This month we were greeted to the meetup by Ken Pilot, Executive at ABC Carpet & Home. The new space for our Meetups has proved to be a wonderful location and we thank ABC for their generosity. It truly is an inspiring place to walk through before each meeting. As a reminder to all of those who attend (new members as well as current ones) the invites for our events are hosted by meetup.com. Just search for "Apartment Therapy" and you'll find us. If you haven't joined us yet, please do so — and if you have joined us in the past, please continue to join, learn about designers first hand from Maxwell's 1-on-1 interview with them, and mingle with your fellow attendees afterwards.
MAXWELL GILLINGHAM-RYAN: Mira Nakashima-Yarnall was born in Seattle, Washington in 1942, and grew up in New Hope, Pennsylvania, where her father, George Nakashima, built his home and studio in 1943. Mira received her Bachelor of Arts in Architectural Sciences at Harvard University in 1963, and then went on to complete a Master of Architecture at Waseda University in Tokyo, Japan in 1966. She returned to New Hope in 1970 to work with her father, and became Director of Nakashima Woodworkers when her dad passed away in 1990. Mira completed a book on her father's life in 2003 entitled, Nature, Form & Spirit: The Life and Legacy of George Nakashima, and she received the first Medal of Honor for Lifetime Achievement in Decorative Arts in 2008. In 1996, the first "Altar of Peace" was completed as part of the Foundation for Peace, the goal of which is to install an Altar on each continent. They are currently at work on the 4th Altar, to be installed at the Desmond Tutu Peace Center in Cape Town, South Africa.
The first time I spoke with Mira was for one and a half hours on the phone. What I learned is that her family's story is such an international one. I'd like to start out by asking you to share the story of how your grandfather found his wife.
MIRA NAKASHIMA-YARNALL: My grandfather came to the states in the late 1800's. At the time, Japanese were not allowed to intermarry with Americans, so there was a "picture bride" system used, where the groom would see a series of pictures of potential brides. He arrived in Seattle and found her photo. On my grandmother's side, she had visited a fortune teller who told her that she would "marry a poor man from a far distance." They had four children, the oldest of which was my father, George (1905). My grandfather worked for both a trading company and a Japanese newspaper in the US.
MAXWELL GILLINGHAM-RYAN: Your father went to MIT for architecture, and when he graduated he sold his car to go travelling, correct?
MIRA NAKASHIMA-YARNALL: Yes. He graduated in 1930, and at the time, it was cheaper to buy a steamship ticket and travel the world than own a car (and of course, there wasn't a lot of work in the US at that time anyway). He had been in Paris in 1929 so he decided to go back there in his travels.
MAXWELL GILLINGHAM-RYAN: His story is very much a depression-era tale. After Paris he went to Tokyo, where he had never been, and got a job with an architect. Architecture continued to be a lifelong passion from there, correct?
MIRA NAKASHIMA-YARNALL: Yes. In fact, he worked for Frank Lloyd Wright in Tokyo for a short while and didn't get along with him very well, so he went to work with another architect, Antonin Raymond, whom Wright had partnered with on the Imperial Hotel. He came back to the US in 1943 and rescued us from the (internment) camp we were at in Idaho.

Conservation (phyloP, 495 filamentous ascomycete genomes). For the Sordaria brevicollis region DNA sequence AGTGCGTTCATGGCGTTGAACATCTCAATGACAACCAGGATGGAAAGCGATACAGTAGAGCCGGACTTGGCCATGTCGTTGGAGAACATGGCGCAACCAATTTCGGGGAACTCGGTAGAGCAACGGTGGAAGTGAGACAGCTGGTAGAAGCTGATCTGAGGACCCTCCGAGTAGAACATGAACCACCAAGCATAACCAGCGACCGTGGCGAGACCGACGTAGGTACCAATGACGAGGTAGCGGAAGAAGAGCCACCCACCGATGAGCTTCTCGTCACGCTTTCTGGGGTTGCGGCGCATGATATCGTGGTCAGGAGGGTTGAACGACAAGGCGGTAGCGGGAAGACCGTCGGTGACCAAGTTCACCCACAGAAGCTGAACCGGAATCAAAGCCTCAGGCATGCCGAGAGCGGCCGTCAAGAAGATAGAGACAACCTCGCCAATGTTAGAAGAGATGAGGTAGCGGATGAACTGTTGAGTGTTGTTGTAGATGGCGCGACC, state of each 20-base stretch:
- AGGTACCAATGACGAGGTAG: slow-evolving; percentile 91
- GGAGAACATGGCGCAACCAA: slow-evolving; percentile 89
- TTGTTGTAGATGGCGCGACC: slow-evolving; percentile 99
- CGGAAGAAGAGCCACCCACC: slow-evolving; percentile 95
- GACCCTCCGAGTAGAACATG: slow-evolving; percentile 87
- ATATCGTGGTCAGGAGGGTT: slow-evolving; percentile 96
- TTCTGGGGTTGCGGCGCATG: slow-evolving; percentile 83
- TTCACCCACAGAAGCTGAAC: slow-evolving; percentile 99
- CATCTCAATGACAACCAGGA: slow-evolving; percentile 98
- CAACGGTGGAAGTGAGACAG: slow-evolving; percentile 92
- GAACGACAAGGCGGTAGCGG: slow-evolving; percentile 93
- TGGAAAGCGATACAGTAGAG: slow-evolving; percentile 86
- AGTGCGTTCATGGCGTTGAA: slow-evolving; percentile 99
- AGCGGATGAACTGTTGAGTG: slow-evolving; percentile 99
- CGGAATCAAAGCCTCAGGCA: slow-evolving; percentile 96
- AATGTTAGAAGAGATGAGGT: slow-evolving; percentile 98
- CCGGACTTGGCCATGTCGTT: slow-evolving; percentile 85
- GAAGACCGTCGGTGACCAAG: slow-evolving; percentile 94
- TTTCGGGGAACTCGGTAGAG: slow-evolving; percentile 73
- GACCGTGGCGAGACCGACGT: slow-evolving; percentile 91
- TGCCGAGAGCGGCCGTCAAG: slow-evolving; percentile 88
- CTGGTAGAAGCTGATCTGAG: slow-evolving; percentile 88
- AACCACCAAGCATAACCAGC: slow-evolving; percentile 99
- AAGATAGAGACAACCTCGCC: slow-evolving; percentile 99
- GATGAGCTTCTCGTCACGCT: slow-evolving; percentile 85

MAXWELL GILLINGHAM-RYAN: (Antonin) Raymond was very into concrete, and your dad actually did a project for him in India, correct? And then, after working in Japan and India, he returns to the US and decides not to pursue architecture anymore. Why was that?
MIRA NAKASHIMA-YARNALL: He was about to get married, and he saw a Wright building in California and became discouraged about US architecture! The whole architectural world wasn't right, and it was a major hassle to build and get commissions. He decided to start a furniture company, as furniture was something he could completely control throughout the entire process. He could make it in his own shop, and work directly with the client. This is how he started his shop — and contrary to popular belief, he did originally start on his own.
MAXWELL GILLINGHAM-RYAN: So tell us how he got you and the family out of the camp.
MIRA NAKASHIMA-YARNALL: We were interned in 1942, but luckily he was still friendly with Mr. Raymond, who had moved to New Hope at that time. In 1943 he contacted my dad and said he had some government contract work, which he could use as a reason to help get the family out of the camps.
MAXWELL GILLINGHAM-RYAN: And when he got you all out, he decided he wanted to do something non-threatening (to stay under the radar) so he went to New Hope and became a chicken farmer, yet quickly got sick of it.
MIRA NAKASHIMA-YARNALL: That's right. He started making furniture by hand, but he also got a contract to work with Knoll Studios. So he did mass-produce some items at the time with Knoll. Luckily, he retained the right to make similar products by hand in his own studio; it wasn't considered a conflict of interest.
MAXWELL GILLINGHAM-RYAN: And I'm sure he enjoyed the control over that part of the process.
MIRA NAKASHIMA-YARNALL: Yes. My dad was at an ashram in India in the 30's (one of his stops on his world travels) run by Sri Aurobindo. While in the ashram he was given the name "Sundarananda," which means "one who delights in beauty." My father believed that he was a conduit for something greater than himself, and he kept this belief throughout his life, and especially in his work.